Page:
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Newton's Law of Cooling: Definition, Mathematical Formulation, Limitations

Newton's Law of Cooling: Definition,  Mathematical Formulation, Limitations

When hot water or milk is left on a table, it gradually cools. It eventually reaches the temperature of the surroundings. The hot water or milk can cool down by exchanging heat with the environment. 

Do you know why the tea in the cup gets colder after some time? During cooling it gives the heat to the environment. Also you may notice it cools faster when its temperature is high and cools slower when its temperature is lower. To describe such phenomena we need to learn about Newton’s law of cooling.

Table of contents

  • Newton’s law of cooling
  • Mathematical formulation of Newton’s law of cooling
  • Cooling curve
  • Limitations of Newton’s law of cooling
  • Practice problems
  • FAQs

Newton’s Law of Cooling

Newton’s law of cooling states that if the temperature of a body is not very different from the surroundings, then the rate of cooling is proportional to the temperature difference between the body and its surroundings.

According to Newton's Law of Cooling, the rate of heat loss through a body is directly proportional to the difference of temperatures between the body and environment.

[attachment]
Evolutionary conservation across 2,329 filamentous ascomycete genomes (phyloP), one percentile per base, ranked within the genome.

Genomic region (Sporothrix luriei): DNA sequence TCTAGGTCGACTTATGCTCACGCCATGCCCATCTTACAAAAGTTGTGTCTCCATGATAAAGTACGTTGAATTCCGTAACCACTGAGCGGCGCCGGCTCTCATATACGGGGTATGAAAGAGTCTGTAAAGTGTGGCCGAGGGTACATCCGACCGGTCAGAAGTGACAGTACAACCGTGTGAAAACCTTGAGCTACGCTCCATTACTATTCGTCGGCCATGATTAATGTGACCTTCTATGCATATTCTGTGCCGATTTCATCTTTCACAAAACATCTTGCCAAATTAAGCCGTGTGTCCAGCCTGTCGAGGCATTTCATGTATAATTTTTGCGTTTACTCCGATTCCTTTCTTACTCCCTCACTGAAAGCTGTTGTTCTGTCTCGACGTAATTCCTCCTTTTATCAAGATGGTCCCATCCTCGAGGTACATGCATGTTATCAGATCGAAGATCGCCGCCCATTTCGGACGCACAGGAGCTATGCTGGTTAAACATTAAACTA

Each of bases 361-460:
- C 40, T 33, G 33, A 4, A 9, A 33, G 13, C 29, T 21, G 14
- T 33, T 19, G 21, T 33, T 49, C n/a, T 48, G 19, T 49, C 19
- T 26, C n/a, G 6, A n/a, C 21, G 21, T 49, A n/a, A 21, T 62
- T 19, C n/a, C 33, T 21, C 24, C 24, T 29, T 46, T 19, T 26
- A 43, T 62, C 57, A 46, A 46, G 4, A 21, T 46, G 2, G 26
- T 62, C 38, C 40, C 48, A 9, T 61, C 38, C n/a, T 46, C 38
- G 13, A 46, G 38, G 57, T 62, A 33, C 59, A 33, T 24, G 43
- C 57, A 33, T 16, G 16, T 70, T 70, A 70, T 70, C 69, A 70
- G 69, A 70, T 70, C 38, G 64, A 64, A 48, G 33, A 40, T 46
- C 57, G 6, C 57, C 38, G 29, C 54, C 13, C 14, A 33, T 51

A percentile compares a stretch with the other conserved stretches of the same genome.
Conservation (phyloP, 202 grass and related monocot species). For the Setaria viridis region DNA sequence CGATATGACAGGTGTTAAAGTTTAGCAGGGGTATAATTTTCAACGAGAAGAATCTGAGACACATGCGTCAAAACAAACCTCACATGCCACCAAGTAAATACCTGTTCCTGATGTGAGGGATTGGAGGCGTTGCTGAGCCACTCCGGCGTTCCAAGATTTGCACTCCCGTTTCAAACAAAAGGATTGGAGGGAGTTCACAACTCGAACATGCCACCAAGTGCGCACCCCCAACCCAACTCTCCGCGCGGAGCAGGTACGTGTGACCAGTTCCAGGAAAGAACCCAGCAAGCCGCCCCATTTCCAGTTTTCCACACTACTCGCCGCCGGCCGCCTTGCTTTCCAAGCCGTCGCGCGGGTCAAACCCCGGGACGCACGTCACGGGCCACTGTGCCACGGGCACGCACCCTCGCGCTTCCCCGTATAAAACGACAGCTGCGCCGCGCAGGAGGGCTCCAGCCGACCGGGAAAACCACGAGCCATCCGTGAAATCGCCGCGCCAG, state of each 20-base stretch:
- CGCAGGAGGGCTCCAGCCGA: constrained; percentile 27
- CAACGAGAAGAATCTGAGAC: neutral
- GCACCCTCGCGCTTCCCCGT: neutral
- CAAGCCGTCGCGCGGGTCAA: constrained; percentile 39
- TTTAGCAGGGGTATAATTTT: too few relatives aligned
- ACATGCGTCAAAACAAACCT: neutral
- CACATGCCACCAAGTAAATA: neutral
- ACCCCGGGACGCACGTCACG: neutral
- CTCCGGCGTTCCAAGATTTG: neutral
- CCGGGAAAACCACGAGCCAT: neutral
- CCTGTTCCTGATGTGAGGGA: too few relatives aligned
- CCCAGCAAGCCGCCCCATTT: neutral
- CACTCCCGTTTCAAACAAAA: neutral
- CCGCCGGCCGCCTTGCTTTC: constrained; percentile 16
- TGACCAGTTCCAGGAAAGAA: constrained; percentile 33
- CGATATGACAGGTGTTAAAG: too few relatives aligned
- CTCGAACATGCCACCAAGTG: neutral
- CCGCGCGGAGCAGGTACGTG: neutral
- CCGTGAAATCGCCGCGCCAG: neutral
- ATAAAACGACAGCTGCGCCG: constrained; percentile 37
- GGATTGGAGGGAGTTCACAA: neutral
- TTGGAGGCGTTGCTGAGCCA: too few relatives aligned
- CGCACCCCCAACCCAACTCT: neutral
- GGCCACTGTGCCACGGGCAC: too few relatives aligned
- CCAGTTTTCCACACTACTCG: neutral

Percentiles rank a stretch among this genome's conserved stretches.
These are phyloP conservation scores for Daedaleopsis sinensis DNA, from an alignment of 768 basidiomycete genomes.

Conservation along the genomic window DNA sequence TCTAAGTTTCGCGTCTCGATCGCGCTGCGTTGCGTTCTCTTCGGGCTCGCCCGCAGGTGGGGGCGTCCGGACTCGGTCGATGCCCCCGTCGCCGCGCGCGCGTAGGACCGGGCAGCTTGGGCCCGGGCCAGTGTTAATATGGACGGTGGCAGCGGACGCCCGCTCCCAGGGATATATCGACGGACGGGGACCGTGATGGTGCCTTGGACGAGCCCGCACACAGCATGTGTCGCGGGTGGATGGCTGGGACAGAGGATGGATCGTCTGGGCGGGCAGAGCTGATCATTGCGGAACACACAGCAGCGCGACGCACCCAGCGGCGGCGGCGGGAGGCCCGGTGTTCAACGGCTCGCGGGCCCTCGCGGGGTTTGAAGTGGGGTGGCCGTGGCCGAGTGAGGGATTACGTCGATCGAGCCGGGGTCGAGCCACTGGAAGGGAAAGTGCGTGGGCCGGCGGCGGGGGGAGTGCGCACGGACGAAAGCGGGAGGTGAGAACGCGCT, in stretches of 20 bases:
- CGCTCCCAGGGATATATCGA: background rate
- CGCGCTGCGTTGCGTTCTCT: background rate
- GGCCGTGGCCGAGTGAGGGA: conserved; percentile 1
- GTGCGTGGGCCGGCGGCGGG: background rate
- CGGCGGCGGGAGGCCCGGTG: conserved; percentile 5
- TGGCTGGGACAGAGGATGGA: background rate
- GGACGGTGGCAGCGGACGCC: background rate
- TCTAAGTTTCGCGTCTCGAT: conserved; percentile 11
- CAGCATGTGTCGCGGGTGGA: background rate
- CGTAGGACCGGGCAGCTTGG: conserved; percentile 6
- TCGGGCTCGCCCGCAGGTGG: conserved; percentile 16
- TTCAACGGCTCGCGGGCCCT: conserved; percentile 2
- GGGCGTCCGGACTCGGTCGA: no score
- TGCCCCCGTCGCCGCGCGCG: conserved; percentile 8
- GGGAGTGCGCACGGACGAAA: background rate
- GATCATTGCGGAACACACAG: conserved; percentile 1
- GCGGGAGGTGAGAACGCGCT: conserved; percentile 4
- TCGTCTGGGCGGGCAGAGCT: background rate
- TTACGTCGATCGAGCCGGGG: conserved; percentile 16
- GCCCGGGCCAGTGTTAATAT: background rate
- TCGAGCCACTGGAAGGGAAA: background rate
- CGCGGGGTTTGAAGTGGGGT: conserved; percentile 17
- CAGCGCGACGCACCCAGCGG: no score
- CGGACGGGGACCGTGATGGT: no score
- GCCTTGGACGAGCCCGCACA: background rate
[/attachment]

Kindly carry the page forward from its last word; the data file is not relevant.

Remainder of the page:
Where, is Temperature difference between body and surrounding

Where, is the rate of cooling.

Mathematical formulation of Newton's law of cooling 

Let T be the temperature of the body and To bethe temperature of the surroundings. If the body is cooling down, that is, the heat is flowing out from the body, then the body is at a higher temperature than its surroundings.

Let the temperature difference between the body and its surroundings be small.

From Stefan’s law,we know that the rate of radiating heat is given as follows:


By substituting we get the following

(where remains constant for a body)

(Since )


The negative sign denotes that the temperature of the body decreases with time. 

The greater the temperature difference between the body and its surrounding, the greater is the rate of cooling.


Therefore, a body can never be cooled to a temperature lesser than its surroundings by radiation.

If a body cools down by radiation from to , we get the following:



K isconstant.

θ1 is the initial temperature of the body.

θ2 is the final temperature of the body. 

θ0 is the temperature of the surroundings. 

Cooling curve

The law holds good for small differences in temperature.Let the body is at temperature at any time . Consider the initial temperature of the body and surrounding temperature be and . Let temperature of the body falls by in time .

Using the equation,

Integrating both sides,

Limitations of Newton’s law of cooling

  • Temperature difference between the body and the surroundings should be small.
  • Temperature of the surroundings must remain constant.
  • Heat loss should happen via radiation only.

Practice problems

Q. An object kept in a large room has a temperature of 25 °C. It takes 12 minutes to cool from 80 °C to 70 °C. How much time will be taken by the same object to cool from 70 °C to 60 °C?

  1. 15 minutes
  2. 10 minutes
  3. 12 minutes
  4. 20 minutes

A. (a)


Temperature of the surrounding, θ0=25 °C

Temperature of the body, θ1=80 °C